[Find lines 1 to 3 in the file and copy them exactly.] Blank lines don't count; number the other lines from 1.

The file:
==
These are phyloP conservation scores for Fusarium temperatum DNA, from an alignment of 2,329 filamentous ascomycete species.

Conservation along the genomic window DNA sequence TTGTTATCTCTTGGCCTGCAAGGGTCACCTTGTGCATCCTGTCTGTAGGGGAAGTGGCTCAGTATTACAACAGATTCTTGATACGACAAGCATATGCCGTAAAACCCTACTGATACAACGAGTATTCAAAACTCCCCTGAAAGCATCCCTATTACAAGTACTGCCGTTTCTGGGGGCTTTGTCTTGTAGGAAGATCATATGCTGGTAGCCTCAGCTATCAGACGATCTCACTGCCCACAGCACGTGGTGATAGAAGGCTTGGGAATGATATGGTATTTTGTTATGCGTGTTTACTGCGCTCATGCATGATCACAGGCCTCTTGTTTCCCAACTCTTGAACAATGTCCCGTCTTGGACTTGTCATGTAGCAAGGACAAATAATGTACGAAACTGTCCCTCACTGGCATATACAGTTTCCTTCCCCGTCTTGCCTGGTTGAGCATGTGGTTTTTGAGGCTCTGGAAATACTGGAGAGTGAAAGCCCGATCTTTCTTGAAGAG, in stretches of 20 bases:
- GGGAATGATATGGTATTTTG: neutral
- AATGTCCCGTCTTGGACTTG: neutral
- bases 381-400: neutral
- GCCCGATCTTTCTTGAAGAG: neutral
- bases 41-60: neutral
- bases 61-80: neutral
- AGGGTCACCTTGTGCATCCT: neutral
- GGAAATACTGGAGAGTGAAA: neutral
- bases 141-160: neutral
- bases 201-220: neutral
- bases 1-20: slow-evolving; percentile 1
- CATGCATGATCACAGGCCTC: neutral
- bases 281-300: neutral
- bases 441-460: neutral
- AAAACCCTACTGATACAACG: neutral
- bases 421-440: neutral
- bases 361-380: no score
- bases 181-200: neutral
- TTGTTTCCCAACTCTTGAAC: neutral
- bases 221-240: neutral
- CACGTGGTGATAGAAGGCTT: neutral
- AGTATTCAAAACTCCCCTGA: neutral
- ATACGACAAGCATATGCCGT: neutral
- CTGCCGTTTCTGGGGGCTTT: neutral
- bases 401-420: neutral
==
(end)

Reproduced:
These are phyloP conservation scores for Fusarium temperatum DNA, from an alignment of 2,329 filamentous ascomycete species.

Conservation along the genomic window DNA sequence TTGTTATCTCTTGGCCTGCAAGGGTCACCTTGTGCATCCTGTCTGTAGGGGAAGTGGCTCAGTATTACAACAGATTCTTGATACGACAAGCATATGCCGTAAAACCCTACTGATACAACGAGTATTCAAAACTCCCCTGAAAGCATCCCTATTACAAGTACTGCCGTTTCTGGGGGCTTTGTCTTGTAGGAAGATCATATGCTGGTAGCCTCAGCTATCAGACGATCTCACTGCCCACAGCACGTGGTGATAGAAGGCTTGGGAATGATATGGTATTTTGTTATGCGTGTTTACTGCGCTCATGCATGATCACAGGCCTCTTGTTTCCCAACTCTTGAACAATGTCCCGTCTTGGACTTGTCATGTAGCAAGGACAAATAATGTACGAAACTGTCCCTCACTGGCATATACAGTTTCCTTCCCCGTCTTGCCTGGTTGAGCATGTGGTTTTTGAGGCTCTGGAAATACTGGAGAGTGAAAGCCCGATCTTTCTTGAAGAG, in stretches of 20 bases:
- GGGAATGATATGGTATTTTG: neutral